Sure, there are a few tracks which don’t quite get the balance of beats, bass, synths and vocal spot on, and they kind of stand out. But most of Modern Streets is classic, future-proofed Spacek. Buy it. Fingers crossed he jets back to London to perform in 2015.

Grandville Noel
Grandville Noel
by Bryan Talbot
Edition: Hardcover
Price: £13.59

5.0 out of 5 stars An absolute joy to read as always, 12 Jan. 2015
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This review is from: Grandville Noel (Hardcover)
Waited so long for Grandville to return. An absolute joy to read as always.

Black Messiah
Black Messiah
Price: £5.99

5 of 7 people found the following review helpful
3.0 out of 5 stars He's adored but at times I got the simplicity of it all, 12 Jan. 2015
This review is from: Black Messiah (Audio CD)
D'angelo - he's a tricky one. Judging by the reviews here and his past form he's one of those who has a loyal, often unquestionable following. I've always been both an admirer of his talent and finer tracks, yet also perplexed of the level of the adulation considering that he's neither prolific nor entirely original. Still, I bought BM with hype and expectation set high.

In truth, BM starts off a bit confusing, dare I say boring, almost as a tired Flying Lotus sat in on production for the first few numbers. By track 3 - Sugah Daddy - Lotus has clearly left the building and things get far more conventional with this pleasant Prince-alike number.

Really Love takes a lifetime to start but once it does it'd be easy to dismiss as a by-the-numbers slow groove. Actually it's a really sweet number with beautiful strings and George Benson esque guitar.

Back to the future moves the tempo up to slick-chiller filler territory. Till it's done is a tight number, sounds a bit like an old Erykah Badu track. Prayer plods along with a guitar you'll be wondering where you've heard it before.

Betray my heart is the stand out track for me, it's stripped bare but gradually builds on a contagious melody. I'd have loved it even more if it would build into a full drum and brass workout. But instead it holds back, strips back down and then ends.

The door is a track you'll quickly pass through, whilst back to the future 2 is a welcome if slightly unnecessary return.
Another life is another track that we've heard many, many times before. That's not to say it's bad, just a bit obvious.

Lovely to see D'Angelo return with an honest effort, but nu-soul or whatever we call it these days has progressed. Meanwhile, the original sounds that some of the tracks lend themselves too remain so much better. And whilst the production is of high quality, the moods, melodies and tempos are just not engaging enough to warrant anything more than three stars. I know loyal fans will disagree but BM is just about worth getting for its two or three stand out tracks.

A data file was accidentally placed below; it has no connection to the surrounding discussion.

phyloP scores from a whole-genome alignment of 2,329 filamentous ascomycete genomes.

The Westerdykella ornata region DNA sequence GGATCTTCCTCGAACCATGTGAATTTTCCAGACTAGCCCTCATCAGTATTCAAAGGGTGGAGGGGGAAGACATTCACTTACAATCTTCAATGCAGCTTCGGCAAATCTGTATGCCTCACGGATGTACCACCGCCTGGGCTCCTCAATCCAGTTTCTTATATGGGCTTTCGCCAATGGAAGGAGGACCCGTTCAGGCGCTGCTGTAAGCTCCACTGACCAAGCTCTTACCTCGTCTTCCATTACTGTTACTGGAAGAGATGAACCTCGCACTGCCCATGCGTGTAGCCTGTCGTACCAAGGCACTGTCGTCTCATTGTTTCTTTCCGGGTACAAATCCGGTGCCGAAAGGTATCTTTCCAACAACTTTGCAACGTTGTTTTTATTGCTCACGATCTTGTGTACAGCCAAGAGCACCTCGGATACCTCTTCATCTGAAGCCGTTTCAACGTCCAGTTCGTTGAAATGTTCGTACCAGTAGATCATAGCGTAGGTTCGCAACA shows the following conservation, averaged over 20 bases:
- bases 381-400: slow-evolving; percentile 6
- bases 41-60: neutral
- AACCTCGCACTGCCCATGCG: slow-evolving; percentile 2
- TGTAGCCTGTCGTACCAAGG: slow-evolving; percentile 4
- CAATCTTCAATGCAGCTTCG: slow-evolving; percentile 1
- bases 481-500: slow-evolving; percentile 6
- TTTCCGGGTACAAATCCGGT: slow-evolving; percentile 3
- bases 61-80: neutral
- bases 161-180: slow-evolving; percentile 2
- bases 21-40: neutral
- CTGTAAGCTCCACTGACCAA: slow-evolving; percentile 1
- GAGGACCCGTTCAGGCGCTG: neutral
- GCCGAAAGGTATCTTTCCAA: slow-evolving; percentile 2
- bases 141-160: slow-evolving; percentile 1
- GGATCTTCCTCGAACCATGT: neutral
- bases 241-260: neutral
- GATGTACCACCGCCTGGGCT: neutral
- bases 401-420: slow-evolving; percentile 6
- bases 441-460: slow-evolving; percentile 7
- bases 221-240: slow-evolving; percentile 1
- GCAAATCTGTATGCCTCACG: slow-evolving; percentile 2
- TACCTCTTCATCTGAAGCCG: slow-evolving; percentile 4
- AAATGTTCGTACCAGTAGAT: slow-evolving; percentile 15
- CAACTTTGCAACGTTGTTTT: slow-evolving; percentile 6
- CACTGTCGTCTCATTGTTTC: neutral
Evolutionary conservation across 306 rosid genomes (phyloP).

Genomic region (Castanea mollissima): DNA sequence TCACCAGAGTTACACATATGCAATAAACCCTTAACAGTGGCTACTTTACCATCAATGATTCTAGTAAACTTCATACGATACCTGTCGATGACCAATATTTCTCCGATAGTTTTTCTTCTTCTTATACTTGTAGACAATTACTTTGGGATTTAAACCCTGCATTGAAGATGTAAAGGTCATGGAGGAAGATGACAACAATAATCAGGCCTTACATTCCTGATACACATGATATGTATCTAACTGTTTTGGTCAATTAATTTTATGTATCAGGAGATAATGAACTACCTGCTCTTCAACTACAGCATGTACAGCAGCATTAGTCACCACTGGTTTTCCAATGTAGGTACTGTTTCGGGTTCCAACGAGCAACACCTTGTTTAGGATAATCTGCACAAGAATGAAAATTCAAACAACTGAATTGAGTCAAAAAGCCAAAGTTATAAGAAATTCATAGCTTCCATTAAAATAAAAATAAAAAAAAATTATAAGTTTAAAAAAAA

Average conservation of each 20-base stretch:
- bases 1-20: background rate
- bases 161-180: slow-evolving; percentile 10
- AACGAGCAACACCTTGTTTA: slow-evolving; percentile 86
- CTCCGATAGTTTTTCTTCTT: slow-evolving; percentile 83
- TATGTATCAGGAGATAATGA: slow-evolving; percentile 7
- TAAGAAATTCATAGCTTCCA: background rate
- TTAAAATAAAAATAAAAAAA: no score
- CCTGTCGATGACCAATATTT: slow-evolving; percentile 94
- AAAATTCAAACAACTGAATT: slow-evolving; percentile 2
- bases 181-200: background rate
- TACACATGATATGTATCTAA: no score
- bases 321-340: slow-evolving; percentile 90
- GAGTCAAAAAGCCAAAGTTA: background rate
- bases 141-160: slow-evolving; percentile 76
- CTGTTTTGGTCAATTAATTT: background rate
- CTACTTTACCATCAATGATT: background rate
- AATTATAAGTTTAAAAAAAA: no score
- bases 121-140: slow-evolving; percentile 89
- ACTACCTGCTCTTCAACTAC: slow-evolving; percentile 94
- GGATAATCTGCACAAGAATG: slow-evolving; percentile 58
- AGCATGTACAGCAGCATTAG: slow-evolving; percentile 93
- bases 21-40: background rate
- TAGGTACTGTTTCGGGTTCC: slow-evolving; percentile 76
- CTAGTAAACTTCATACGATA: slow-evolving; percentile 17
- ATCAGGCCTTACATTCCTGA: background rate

Comment Comments (2) | Permalink | Most recent comment: May 24, 2015 4:36 PM BST

Suing online made easy: A brief guide to getting compensation online in the UK
Suing online made easy: A brief guide to getting compensation online in the UK
Price: £1.15

1 of 1 people found the following review helpful
5.0 out of 5 stars Five Stars, 29 Sept. 2014
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Easy to read and take action! A concise yet clear insight into making an effective bid for compensation. Recommended.

The Man [Explicit]
The Man [Explicit]
Price: £5.49

13 of 14 people found the following review helpful
5.0 out of 5 stars Time waits for this man, 24 Jun. 2013
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This review is from: The Man [Explicit] (MP3 Download)
Five long years since Omar's acclaimed 'Sing', we're finally blessed with 'The Man' his 7th (!) blend of soul, funk, latin and above all very British street sounds. I've followed said Man since his first releases with Kongo, Talkin Loud and the subsequent circus of labels and managers.

Whilst he's seemingly been mislead and occasionally mis-directed by some of these folks with a few of the past single releases and occasional forays into weaker covers (Golden Brown, Be Thankful) and 'pop' sounds (especially on the last album), Omar typically maintains a distinctive, timeless sound.

What makes this album so glorious is that his underlying musical integrity is demonstrated from start to finish. 'The Man' is a much stronger effort than many of his previous works because, like 'Best by Far' there is a refreshing lack of trying to be 'current' (which also means, thankfully, no half-arsed raps).

Sounding a little like a revamped 'This is not a love song', 'Simplify' kicks us off on the right trumpety note. The strolling, oboe lined, title track follows, already an Omar classic. 'Come on Speak to me' gives us the first latin-laced track with a nice vocal arrangement. 'I can listen' has a 60s soul taste; nice track which feels a little bit of a filler track. In contrast is the skip-stomp of 'Bully' which injects slick scratching and some high-pitch warbling! A gentle collaboration with legendary Caron Wheeler takes the tempo down (I don't think he'll ever better his duet with Carleen Anderson but this is still for the lovers). We move uptempo with the F**** War, make love - classy funk with solid bass, keys and trumpet that Omar and his pals do best. Omar's musical intelligence is always impressive and best demonstrated with the diversity of percussive styles and classical instruments (praise to the return of the oboe!).

The highlight for me so far is 'High Heels' (collaboration with Hidden Jazz Quartet) which I understand wasn't originally intended for the album. Good thing his wife persuaded him otherwise. Omar's been involved in loads of collaborations over the years and this is one of my favourites. Quality jazz-breaks and vocals. And just when you think the album might dip, 'I love being with you' follows up with Omar's trademark funk-key-stab. An absolute gem for the summer ( and with a little remix could be a scorcher).